Safe drinking water supply is a daily need but it can be seriously threatened by microbial hazards originating from fecal contamination of source water, especially following periods of intense rainfall. In order to assess drinking water intakes (DWIs) vulnerability to fecal pollution and to take cost-effective decisions in case of hazardous events, it is urgent to implement early-warning systems. A recent enzyme-based technology, ColiMinder® enables to measure E. coli in water at high temporal resolution (every 15-30 minutes).
Harmful algal blooms (HABs) in the western basin of Lake Erie are detrimental to the ecosystem, reducing water quality and affecting drinking water for people in the region. Severe HABs in Lake Erie in the 1960s and 1970s resulted in the Great Lakes Water Quality Agreement in 1972. Since then, water quality has greatly improved; however in the 1990s, Lake Erie saw the blooms return. This has been attributed to factors such as zebra mussels bio-transforming nutrients, climate change, shifts in the form of phosphorus and lake sediment as an internal loading source.
This project aims to develop a remote sensing based framework for Newfoundland and Labrador (NL) wetland inventory and classification and monitoring through the synergistic use of satellite and airborne multi-spectral and ortho-imagery and space-born synthetic aperture radar (SAR) data. The proposed project involves collaboration from C-CORE, Ducks Unlimited Canada, and Santec. The results and approach will help Ducks Unlimited Canada for conserving wetland and for waterfowl, wildlife and people.
Wave uprush and the potential for flooding are natural hazards that must be determined by the Cataraqui Region Conservation Authority (CRCA) prior to the approval of a near-shore development. The purpose of calculating wave uprush is to recommend building sites that are outside of the wave uprush area (and floodplain in general) to land owners and municipalities, as well as provide information for flood proofing of existing buildings, roadways, etc. The CRCA has manually calculated wave uprush at 200 sites along the more than 200 km of shoreline in eastern Lake Ontario and the St.
Pacific salmon play an important economic, ecological, and cultural role throughout their range. However, declining salmon populations have diminished this role in many regions. The factors responsible for declines are poorly understood but are of great interest, particularly for First Nations, who have a large role in salmon management.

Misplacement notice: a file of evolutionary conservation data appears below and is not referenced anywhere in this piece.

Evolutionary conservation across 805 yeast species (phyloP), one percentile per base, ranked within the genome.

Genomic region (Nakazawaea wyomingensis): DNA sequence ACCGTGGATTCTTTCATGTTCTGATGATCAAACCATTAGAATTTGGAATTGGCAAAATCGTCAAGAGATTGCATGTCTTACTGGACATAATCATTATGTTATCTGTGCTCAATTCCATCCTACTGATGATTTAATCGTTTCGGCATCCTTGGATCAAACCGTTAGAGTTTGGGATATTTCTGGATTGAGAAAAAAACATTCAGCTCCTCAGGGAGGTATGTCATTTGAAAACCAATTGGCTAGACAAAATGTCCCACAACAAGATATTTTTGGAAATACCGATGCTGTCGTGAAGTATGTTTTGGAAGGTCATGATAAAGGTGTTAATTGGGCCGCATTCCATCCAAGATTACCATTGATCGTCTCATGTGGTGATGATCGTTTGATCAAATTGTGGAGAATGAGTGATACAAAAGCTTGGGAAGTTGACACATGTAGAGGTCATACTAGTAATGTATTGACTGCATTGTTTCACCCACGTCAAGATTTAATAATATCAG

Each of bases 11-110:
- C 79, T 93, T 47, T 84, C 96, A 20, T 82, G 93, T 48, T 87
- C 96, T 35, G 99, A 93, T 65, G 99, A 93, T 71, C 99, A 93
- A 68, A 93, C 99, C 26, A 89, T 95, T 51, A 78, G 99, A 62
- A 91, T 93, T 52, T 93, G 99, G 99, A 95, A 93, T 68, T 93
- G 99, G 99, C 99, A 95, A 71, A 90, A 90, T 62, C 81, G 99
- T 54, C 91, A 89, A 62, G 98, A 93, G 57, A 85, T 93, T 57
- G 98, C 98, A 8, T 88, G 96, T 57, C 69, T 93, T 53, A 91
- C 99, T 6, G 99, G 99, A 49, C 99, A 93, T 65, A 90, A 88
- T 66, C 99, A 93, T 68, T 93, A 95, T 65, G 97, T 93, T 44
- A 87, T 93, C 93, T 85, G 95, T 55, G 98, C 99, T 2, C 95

In British Columbia, highly saline waste water produced as a by-product of oil and gas operations are injected into deep geological formations via injection wells. The purpose of this research project is to investigate whether or not these injected fluids remain at depth as intended or rather, can return to the surface and contaminate water resources. In particular this project aims to evaluate the role that surrounding active and abandoned wellbores play in acting as vertical conduits for subsurface fluids to leak to the surface.
Grizzly bears represent a valuable economic, ecological, cultural and symbolic resource for British Columbia. In order to preserve this resource the current population of brown bears needs to be monitored to ensure the health of the population. One marker of health is the genetic health of the population. Genetic monitoring can also tell us important information about how related different bear populations are and how well these populations are adapted to their ecosystem.
Atlantic Gold is preparing to start construction for an open pit mine near the city of Halifax, Nova Scotia. However, significant wetlands will have to be altered to complete this construction. The current policies regarding wetland alteration and compensation in Nova Scotia focus on area. For example, if 25 hectares of wetland are to be altered, it is required that Atlantic Gold will have to create 50 hectares of new wetland to compensate.
Rivers in much of eastern Canada flow through regions comprised of cohesive glacial sediments, including glaciomarine clays and glacial tills. Given the glacial history of Canada, many if not most of its rivers can be characterized as semi-alluvial.
Management of these rivers in terms of sediment load is a difficult challenge, because relatively little is known about their stable channel geometry.
Predicting the quantity of mineral (gold, coper, etc) or hydrocarbon (oil, gas) extracted from a given deposit is difficult. One concern is the uncertainty in the resources underground. A few initial wells or drill holes give us access to an estimate of the quantity of resource, but there is great uncertainty because sampling can be hundreds of meters or kilometers apart.